LEGAZPI CITY, Jan. 26 (PNA) -– A colorful booklet recently made available as a disaster risk reduction management tool for children has earned the admiration of local anti-climate change impact crusaders.
Published through a coalition of international groups working for the welfare of children, the booklet should be something that “no classroom should be without a copy of,” according to Climate Change Commission (CCC) Secretary Manny de Guzman.
In a statement reaching here Tuesday, De Guzman, who also serves as senior advisor at World Meteorological Organization and president at Asia Pacific Institute for Green Development, hailed the coalition “for this great initiative to make the Sendai Framework for Disaster Risk Reduction child-friendly.”
The coalition, called Children in a Changing Climate, is composed of ChildFund Alliance, Plan International, Save the Children, World Vision International and United Nations Children’s Fund (Unicef).
The ChildFund Alliance is a global network of child-centered development organizations working in the poorest countries around the world to create opportunities for disadvantaged children.
Alliance members believe in the open exchange of resources and information as a means of reaching more children in need more effectively and members cooperate to share best practices in child survival, protection and development.
Together, the alliance works to eradicate the root causes and the effects of poverty on children by implementing meaningful solutions, resulting in positive future.
The Plan International is a development group operating in 51 countries across Africa, the Americas, and Asia to promote and protect children's rights while Save the Children is the world's leading independent organization for children working in around 120 countries to save children's lives, fight for their rights, and help them fulfill their potentials.
The World Vision is a global Christian relief, development and advocacy organization dedicated to working with children, families and communities to overcome poverty and injustice and Unicef is a UN program that provides long-term humanitarian and developmental assistance to children and mothers in developing countries.
The coalition, according to ChildFund, is a partnership of leading child-centered and humanitarian organizations, each with a commitment to share knowledge, coordinate and work with children as agents of change in full recognition of their capacity to prepare for and respond to shocks and stressors.
De Guzman said the colorful booklet titled Sendai Framework for Disaster Risk Reduction: For Children points out that, kids who understand dangers, who are empowered and listened to, can play an important role in their own protection.
Adopted at the Third UN World Conference in Sendai, Japan on March 18, 2015, the Sendai Framework 2015-2030 is the outcome of stakeholder consultations initiated in March 2012 and inter-governmental negotiations from July 2014 to March 2015, supported by the United Nations Office for Disaster Risk Reduction at the request of the UN General Assembly.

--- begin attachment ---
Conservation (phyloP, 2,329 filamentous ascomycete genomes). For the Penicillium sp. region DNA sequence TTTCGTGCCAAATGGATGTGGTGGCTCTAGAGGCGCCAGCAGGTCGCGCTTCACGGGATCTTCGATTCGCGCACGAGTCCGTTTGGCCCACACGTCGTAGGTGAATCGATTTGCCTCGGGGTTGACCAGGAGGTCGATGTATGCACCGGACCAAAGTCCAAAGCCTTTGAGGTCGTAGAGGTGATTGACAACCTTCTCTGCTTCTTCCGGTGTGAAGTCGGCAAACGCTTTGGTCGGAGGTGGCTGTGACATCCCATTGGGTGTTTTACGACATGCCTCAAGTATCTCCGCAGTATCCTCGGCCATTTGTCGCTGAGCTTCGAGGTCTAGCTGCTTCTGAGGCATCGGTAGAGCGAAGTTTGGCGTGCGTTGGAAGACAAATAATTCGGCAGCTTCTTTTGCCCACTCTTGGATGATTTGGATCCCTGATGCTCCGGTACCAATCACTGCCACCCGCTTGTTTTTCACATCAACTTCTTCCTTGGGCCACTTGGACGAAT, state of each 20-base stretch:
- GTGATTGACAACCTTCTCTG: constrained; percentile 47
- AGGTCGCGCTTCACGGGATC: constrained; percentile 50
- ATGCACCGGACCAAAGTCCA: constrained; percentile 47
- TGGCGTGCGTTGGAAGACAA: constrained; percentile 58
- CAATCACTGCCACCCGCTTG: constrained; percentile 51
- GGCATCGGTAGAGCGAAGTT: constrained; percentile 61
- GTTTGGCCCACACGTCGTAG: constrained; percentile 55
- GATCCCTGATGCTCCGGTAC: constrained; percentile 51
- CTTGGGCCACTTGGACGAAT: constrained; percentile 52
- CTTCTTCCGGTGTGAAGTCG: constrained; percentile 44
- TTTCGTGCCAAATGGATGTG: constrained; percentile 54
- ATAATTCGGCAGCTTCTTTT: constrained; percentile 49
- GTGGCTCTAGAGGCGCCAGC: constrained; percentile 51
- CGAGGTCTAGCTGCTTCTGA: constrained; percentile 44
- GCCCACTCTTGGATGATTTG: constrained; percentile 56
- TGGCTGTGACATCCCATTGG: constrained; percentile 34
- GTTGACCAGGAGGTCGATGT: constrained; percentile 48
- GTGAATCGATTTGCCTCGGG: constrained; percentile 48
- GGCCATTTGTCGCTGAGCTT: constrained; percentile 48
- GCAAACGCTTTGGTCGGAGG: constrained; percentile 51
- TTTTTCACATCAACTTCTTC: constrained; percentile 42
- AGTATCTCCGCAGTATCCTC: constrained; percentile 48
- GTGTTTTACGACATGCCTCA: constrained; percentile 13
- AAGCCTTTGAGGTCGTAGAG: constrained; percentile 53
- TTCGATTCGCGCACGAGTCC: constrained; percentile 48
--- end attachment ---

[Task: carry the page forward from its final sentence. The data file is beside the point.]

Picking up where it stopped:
It is the successor instrument to the Hyogo Framework for Action (HFA) 2005-2015 conceived to give further impetus to the global work under the International Framework for Action for the International Decade for Natural Disaster Reduction of 1989, the Yokohama Strategy for a Safer World and its plan of action, adopted in 1994 and the International Strategy for Disaster Reduction of 1999.
De Guzman stressed that when children speak out and their needs are prioritized, they contribute to long-term development after a disaster and build safer communities for everyone.
“This booklet is about disaster risk reduction – working together to reduce the chance that a hazard will turn into a disaster and preparing for disasters when they do happen. Disaster risk reduction should happen at the level of national government, local government and in communities and families. It means engaging and listening to everyone,” he said.
The Sendai Framework, De Guzman added, aims to make sure that everyone is ready when hazards strike, so that responses are more effective and better organized, the book says, stressing that everyone should be ready when hazards strike so that responses are more effective and better organized.
Written by Helen Kearney and edited by Felipe Cala of the ChildFund Alliance, the booklet of 70 pages acknowledges that “the children that care for our world are the real heroes.”
It reveals that 75 million of children around the world are affected by disasters and nine million of them were forced out of school by disaster in 2014 alone.
This child-friendly Sendai Framework for Disaster Risk Reduction, its publisher says, was developed in consultation with children by the coalition, resulting in documents that support processes of child-friendly accountability by making the Sendai Framework accessible to children, especially those aged 10 to 14.
Manuel “Nong” Rangasa, the Local Climate Change Adaptation for Development (LCCAD) executive director who is based in Albay, said the booklet can be included as a tool in the K-12 mainstreaming of climate change adaptation and disaster risk vulnerability reduction (CCADRVR) project.(PNA) LAP/FGS/DOC/CBD